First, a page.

Mailer, Norman. Advertisements for Myself. London: Panther Books, 1968. Print ... The Prisoner ofSex. Boston: Little, Brown and Company, 1971. Print.

--. Tough Guys Don't Dance. New York: Random House, 1984. Print.

My Dinner with Andre. Screenplay by Wallace Shawn and Andre Gregory. Dir. Louis Malle. Perf. Andre Gregory, Wallace Shawn, and Jean Lenauer. The Criterion Collection, 1981. DVD. Pearson plc.

Pearson to Acquire Author Solutions, Incfor $116m. Pearson, 19 July 2012. Web. 19 July 2012.

Reid, Calvin. "Pearson Acquires Self-Publishing Vendor Author Solutions For $116 Million." Publishersweekly.com. Publishers Weekly, 19 July 2012. Web. 20 July 2012.

Rushdie, Salman. "At the Auction of the Ruby Slippers." East, West: Stories. New York: Pantheon Books, 1994. 85-103. Print.

Samet, Elizabeth D. "Grand Allusion." The New York Times Book Review. The New York Times, 03 Feb 2012. Web. 26 July 2012.

Steiner, George. In Bluebeard's Castle: Some Notes Towards the Redefinition of Culture. New Haven: Yale UP, 1973. Print.

Stewart, Heather. "13tn [pounds sterling] Hoard Hidden From Taxman By Global Elite." The Guardian. The Guardian, 21 July 2012. Web. 14 Aug 2012.

Stoppard, Tom. The Real Thing. Boston and London: Faber and Faber, 1984. Print.

Three Days of the Condor. Dir. Sydney Pollack. Perf. Robert Redford, Faye Dunaway, and Cliff Robertson. Paramount, 1975. Film.

Wood, James. "True Lives." The New Yorker. 25 June 2012. 66-69. Print.

Zaid, Gabriel. So Many Books: Reading and Publishing in an Age of Abundance Trans. Natasha Wim-mer. Philadelphia: Paul Dry Books, 2003. Print.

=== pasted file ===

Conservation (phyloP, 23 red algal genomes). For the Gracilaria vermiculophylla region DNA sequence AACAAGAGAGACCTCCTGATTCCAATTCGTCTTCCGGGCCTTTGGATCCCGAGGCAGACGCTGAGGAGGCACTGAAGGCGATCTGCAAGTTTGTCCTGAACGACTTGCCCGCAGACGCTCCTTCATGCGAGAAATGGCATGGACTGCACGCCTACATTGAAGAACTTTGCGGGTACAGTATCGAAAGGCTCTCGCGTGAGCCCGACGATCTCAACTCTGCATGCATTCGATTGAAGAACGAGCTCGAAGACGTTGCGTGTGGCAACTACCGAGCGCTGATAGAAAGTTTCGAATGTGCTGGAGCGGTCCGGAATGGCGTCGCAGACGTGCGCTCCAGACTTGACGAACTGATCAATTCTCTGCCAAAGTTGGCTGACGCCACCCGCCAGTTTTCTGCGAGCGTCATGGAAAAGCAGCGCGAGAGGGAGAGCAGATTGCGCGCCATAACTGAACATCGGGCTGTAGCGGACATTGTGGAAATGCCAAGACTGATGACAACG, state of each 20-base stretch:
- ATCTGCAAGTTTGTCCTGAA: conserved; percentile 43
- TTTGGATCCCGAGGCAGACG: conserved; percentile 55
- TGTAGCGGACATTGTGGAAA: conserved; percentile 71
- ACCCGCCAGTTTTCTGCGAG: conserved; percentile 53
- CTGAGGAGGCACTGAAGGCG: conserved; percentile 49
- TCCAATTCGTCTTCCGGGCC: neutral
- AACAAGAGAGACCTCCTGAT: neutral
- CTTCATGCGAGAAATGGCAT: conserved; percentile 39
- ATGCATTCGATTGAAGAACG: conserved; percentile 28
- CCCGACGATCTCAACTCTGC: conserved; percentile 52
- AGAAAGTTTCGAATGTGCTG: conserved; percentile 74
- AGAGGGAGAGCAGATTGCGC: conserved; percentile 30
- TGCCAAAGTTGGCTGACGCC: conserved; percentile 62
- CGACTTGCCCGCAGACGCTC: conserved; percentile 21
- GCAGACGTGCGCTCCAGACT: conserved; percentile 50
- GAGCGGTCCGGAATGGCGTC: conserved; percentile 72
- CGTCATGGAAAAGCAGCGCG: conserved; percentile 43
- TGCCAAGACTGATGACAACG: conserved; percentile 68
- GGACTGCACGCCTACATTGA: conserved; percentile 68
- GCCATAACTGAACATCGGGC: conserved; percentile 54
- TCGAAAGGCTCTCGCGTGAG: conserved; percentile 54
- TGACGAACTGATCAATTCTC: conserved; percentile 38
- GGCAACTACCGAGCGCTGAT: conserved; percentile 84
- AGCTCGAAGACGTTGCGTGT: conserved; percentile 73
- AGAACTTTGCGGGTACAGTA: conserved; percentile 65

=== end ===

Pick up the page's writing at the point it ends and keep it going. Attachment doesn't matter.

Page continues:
NOTES

(1.) "America's Obsessions" was published in At Random No. 11, Summer 1995. The other formal interviews were connected to the publication of The Gospel According to the Son ("Mailer Goes to the Mountain," At Random No. 17, Spring/Summer 1997) and of The Time of Our Time ("Mailer Opus," At Random, published online "05/98").

(2.) Thus I brazenly commence--by quoting a famous (to me) line from Louis Malle's Atlantic City- a mode of presumptive allusion, an imagined call-and-response to the faithful reader and person of culture. And if such is not actionable in The Mailer Review, then where? Elizabeth D. Samet wrote recently in the TBR of allusion as a means of giving offense. True. It's come to that. We'd sooner die at the hands of a torturer than offend his pig ignorance--cf., Stellan Skarsgard's query of Daniel Craig in David Fincher's highly watchable movie adaptation of Stieg Larsson's wholly unreadable The Girl with the Dragon Tattoo. And so it is full upon us, what George Steiner, in 1971, described as "this dimming of recognitions," a silencing of the "reciprocal discourse" that comes of "natural reading" (Bluebeard 99). All of this has everything to do with too many people writing (or "authoring" or, rather, author-tooling) books and too few people reading books--because they are writing them. My argument in these pages bounded in a nutshell.

(3.) What moonshine, the scholarly noting of Universal Resource Locators. We'll be well shot of the practice, as MLA Style Manual now recommends. Absent a screen capture, however, it becomes a matter of faith by the reader that the author's access to a given datum was truly obscured. The "cloud" is a terribly-and terrifyingly-apt metaphor for the present trend in information containment. A "trend" that is a certain irreversible absolute unless individuals individually resist it. Who among you does not regret chucking all those LPs?

(4.) The headline--"eBooks Now 'Dominant Single Format' in Adult Fiction Sales"--and the accompanying hyperbole-"eye-popping figures"--are unhelpful to grasping any reasonable sense of publishing reality. GalleyCat, a book industry blog, is here summarizing (July 18, 2012 3:42 PM) the "BookStats joint report from the Association of American Publishers and the Book Industry Study Group."

A link from this article connects to an earlier article by the same reporter (AppNewser, July 18, 2012 12:36 AM) in which it is said that the "total US book market sagged 2.5 percent"--"from $27.9 billion in 2010 to $27.2 billion in 2011."